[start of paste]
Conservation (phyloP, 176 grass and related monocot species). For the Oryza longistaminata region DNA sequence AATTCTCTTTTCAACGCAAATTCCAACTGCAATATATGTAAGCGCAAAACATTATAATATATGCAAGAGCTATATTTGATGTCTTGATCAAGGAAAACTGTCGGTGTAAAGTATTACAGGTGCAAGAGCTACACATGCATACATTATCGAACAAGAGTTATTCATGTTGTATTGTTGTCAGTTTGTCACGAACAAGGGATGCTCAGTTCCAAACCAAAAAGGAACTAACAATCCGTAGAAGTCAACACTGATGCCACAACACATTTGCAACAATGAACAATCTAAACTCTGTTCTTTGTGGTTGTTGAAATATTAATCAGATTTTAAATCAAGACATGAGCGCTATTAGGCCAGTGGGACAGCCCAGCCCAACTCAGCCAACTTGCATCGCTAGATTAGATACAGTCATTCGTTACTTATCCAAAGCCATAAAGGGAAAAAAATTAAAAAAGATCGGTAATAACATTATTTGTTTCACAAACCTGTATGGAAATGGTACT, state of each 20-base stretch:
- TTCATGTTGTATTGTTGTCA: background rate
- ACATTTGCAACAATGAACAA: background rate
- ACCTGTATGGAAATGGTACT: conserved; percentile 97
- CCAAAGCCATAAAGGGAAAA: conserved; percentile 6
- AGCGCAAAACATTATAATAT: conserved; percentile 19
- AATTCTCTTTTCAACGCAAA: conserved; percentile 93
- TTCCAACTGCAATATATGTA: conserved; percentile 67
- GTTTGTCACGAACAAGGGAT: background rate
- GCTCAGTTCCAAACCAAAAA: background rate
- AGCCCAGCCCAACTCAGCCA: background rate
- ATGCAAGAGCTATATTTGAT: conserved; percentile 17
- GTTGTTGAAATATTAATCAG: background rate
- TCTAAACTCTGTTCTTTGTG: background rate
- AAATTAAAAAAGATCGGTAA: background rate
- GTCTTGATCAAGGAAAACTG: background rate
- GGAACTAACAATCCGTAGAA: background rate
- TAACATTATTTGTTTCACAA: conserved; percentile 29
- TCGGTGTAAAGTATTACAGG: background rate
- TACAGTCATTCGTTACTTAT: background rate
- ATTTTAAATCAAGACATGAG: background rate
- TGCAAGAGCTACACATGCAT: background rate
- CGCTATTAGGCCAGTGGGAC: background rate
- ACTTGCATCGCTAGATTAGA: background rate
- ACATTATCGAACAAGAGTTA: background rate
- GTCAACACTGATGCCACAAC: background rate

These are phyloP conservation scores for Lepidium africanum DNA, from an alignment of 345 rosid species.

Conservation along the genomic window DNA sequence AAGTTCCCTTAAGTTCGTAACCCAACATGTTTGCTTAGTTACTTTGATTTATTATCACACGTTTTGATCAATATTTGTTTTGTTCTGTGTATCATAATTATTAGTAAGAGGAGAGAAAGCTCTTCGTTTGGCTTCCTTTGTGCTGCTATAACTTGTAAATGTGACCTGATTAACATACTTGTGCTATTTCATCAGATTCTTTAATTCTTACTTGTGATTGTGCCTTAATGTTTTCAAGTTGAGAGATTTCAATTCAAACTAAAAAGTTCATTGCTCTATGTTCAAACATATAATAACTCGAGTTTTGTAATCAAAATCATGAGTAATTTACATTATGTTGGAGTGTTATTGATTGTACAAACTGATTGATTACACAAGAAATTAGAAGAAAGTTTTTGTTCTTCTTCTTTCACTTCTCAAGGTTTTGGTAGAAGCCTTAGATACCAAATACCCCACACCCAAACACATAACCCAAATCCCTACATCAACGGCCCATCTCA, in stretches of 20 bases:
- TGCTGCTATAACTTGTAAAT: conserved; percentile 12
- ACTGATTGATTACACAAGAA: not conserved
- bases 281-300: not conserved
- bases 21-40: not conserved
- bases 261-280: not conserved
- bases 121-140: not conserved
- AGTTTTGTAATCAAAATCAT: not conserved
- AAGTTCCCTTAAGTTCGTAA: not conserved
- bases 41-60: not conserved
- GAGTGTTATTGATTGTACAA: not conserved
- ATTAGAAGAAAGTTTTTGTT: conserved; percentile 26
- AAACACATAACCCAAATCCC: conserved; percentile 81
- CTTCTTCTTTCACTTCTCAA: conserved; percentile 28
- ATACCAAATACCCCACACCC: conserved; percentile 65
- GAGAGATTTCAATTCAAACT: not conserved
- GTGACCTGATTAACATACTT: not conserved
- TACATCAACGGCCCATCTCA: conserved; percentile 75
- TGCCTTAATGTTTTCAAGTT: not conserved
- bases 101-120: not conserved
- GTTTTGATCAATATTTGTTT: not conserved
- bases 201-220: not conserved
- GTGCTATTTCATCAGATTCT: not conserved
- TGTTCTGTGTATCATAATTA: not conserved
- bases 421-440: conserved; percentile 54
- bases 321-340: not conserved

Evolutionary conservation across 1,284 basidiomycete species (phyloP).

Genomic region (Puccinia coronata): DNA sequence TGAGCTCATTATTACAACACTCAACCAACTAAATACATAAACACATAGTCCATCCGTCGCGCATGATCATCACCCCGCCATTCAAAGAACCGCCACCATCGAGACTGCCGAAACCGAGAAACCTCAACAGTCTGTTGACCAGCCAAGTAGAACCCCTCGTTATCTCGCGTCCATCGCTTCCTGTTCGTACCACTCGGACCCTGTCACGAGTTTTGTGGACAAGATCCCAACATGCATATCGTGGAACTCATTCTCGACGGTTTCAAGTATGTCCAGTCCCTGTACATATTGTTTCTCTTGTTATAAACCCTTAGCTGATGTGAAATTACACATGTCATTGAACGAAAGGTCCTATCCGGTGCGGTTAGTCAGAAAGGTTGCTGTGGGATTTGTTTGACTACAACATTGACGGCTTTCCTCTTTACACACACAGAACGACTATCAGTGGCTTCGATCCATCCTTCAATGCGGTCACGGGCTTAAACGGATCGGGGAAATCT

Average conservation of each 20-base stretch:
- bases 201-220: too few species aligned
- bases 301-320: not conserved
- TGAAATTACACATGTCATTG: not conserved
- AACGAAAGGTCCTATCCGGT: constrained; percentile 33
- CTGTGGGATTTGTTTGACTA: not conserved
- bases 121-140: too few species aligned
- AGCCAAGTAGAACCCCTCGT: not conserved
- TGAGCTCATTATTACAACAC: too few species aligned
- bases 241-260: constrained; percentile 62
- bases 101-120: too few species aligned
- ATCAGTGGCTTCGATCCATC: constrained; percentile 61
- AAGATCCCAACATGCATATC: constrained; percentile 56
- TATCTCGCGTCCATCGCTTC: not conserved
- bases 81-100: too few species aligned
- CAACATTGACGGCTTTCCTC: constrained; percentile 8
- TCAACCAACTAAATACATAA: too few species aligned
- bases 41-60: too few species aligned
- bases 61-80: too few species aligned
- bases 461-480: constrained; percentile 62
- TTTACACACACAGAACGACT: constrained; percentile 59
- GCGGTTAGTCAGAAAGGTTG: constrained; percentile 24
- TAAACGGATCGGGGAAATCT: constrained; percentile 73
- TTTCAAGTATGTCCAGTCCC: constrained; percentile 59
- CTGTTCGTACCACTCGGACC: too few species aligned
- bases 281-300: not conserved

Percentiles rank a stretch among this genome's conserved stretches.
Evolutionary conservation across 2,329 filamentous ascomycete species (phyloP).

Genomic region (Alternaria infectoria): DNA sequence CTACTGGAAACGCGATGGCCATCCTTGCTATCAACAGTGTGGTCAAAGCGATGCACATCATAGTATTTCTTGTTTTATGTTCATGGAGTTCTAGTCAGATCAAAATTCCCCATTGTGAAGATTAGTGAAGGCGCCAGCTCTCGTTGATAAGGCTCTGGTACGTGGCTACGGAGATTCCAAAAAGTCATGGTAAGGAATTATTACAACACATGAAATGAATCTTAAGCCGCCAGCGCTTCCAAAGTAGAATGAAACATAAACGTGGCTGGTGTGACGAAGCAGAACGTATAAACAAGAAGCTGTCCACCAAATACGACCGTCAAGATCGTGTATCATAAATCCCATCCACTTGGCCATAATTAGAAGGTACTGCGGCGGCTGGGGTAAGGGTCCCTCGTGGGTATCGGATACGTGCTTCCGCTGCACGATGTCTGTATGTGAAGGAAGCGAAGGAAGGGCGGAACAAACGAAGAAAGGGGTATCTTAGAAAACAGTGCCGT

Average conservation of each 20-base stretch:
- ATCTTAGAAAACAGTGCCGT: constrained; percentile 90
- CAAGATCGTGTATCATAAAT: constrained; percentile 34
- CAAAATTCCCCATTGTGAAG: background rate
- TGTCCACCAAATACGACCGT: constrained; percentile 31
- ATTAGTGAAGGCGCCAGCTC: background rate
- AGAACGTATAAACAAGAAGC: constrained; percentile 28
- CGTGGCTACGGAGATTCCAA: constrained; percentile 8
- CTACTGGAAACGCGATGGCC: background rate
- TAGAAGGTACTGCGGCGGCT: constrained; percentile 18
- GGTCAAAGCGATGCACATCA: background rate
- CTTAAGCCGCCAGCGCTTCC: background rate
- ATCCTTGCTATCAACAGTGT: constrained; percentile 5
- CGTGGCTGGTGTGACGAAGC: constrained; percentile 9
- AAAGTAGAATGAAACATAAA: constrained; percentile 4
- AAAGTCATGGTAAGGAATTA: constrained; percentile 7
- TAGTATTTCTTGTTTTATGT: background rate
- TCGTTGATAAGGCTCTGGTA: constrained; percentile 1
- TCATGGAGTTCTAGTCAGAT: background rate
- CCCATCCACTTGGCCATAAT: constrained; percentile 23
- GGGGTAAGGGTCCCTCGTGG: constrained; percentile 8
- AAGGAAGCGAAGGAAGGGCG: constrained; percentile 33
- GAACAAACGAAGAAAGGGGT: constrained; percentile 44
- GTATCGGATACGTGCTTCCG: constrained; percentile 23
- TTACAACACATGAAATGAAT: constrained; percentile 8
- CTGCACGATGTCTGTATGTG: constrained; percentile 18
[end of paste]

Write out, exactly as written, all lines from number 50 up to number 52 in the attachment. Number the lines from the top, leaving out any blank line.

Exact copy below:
- GTGCTATTTCATCAGATTCT: not conserved
- TGTTCTGTGTATCATAATTA: not conserved
- bases 421-440: conserved; percentile 54